The Calaboose, derived from the Spanish term for "jailhouse," stands as a testament to a time when the enforcement of law in Duluth was as sturdy as its solid 17-inch concrete walls. In a town where partaking in illicit whisky and moonshine was the order of the day, law enforcement faced an uphill battle. Prior to the Calaboose's establishment in 1909, the makeshift solution was to confine wrongdoers in train cars by the railroad—a temporary measure that proved less than ideal.
Enter Mr. Davenport, a fellow with a knack for construction and a good sense of humor. For the princely sum of $500, he crafted this very calaboose. As fate would have it, after completing his masterpiece, Mr. Davenport indulged in some of that same contraband that landed folks behind his own bars. He earned the dubious distinction of being the inaugural guest of his own creation—a tale that has surely elicited more than a few chuckles.
Beyond its initial quirk, the Calaboose's walls hold more than just echoes of Mr. Davenport's misadventure. A notable incident involves a pair of brothers from Forsyth County, whose raucous evening of revelry culminated in a stay within the Calaboose. With the assistance of a cunning friend, a truck, and a well-placed chain, the brothers orchestrated an audacious escape by wrenching the cell door from its hinges. The dawn revealed the door on the grass, an empty cell and a wry testament to their resourcefulness.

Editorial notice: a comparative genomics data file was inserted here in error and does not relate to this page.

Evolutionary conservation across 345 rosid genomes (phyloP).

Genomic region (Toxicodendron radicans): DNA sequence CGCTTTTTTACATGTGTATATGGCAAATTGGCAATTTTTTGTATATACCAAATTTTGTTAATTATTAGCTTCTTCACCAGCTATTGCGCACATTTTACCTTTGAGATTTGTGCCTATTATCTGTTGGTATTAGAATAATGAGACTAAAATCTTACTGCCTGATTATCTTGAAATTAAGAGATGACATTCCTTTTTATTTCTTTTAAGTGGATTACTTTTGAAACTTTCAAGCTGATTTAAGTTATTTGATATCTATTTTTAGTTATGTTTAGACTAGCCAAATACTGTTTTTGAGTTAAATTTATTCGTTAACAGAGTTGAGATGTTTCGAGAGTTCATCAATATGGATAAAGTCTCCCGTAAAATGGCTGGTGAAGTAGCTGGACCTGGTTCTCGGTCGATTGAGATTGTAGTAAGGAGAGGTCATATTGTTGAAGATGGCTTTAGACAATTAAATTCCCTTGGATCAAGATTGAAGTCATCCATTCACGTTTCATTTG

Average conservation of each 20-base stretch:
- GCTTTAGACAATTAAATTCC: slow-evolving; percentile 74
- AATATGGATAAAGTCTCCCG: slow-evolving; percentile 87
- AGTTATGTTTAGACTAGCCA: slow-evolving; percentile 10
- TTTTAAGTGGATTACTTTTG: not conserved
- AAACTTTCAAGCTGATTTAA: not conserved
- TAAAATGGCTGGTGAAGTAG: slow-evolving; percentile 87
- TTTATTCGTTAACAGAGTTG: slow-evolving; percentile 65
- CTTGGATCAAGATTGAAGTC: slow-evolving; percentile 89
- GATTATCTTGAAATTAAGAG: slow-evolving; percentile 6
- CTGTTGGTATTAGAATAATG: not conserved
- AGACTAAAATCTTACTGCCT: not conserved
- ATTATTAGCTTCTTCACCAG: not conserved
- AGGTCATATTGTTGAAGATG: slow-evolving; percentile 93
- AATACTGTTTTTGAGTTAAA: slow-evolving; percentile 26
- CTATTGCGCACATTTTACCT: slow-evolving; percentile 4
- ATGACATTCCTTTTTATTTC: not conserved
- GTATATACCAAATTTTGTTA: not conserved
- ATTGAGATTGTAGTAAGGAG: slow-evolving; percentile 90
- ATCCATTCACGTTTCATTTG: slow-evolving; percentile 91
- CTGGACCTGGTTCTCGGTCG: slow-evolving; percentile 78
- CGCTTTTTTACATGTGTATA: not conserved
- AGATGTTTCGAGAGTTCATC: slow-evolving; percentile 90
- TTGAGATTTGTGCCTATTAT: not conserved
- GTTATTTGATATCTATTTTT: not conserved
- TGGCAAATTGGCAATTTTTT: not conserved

In contemporary times, the Duluth Historical Society opens the doors of the Calaboose during the Duluth Fall Festival, an annual event held during the last weekend of September and invites curious minds to step into the past. Additionally, the Calaboose has lent its atmospheric setting to various movie productions, adding a touch of antiquity to modern storytelling.
Speaking of the Duluth Fall Festival…When the first Fall Festival was hosted in 1962 as part of Duluth’s centennial celebration, residents participated by dressing as Duluthians had in 1862. Women and children were adorned in long dresses and men who entered the costume contest were required to grow a beard. What was the punishment for a hairless face you ask? A couple of hours in the old calaboose, of course!
While the Calaboose doors stay securely latched for most of the year, inquisitive visitors can peek through the bared window for a look inside. Add it to the list for your next visit to Downtown Duluth!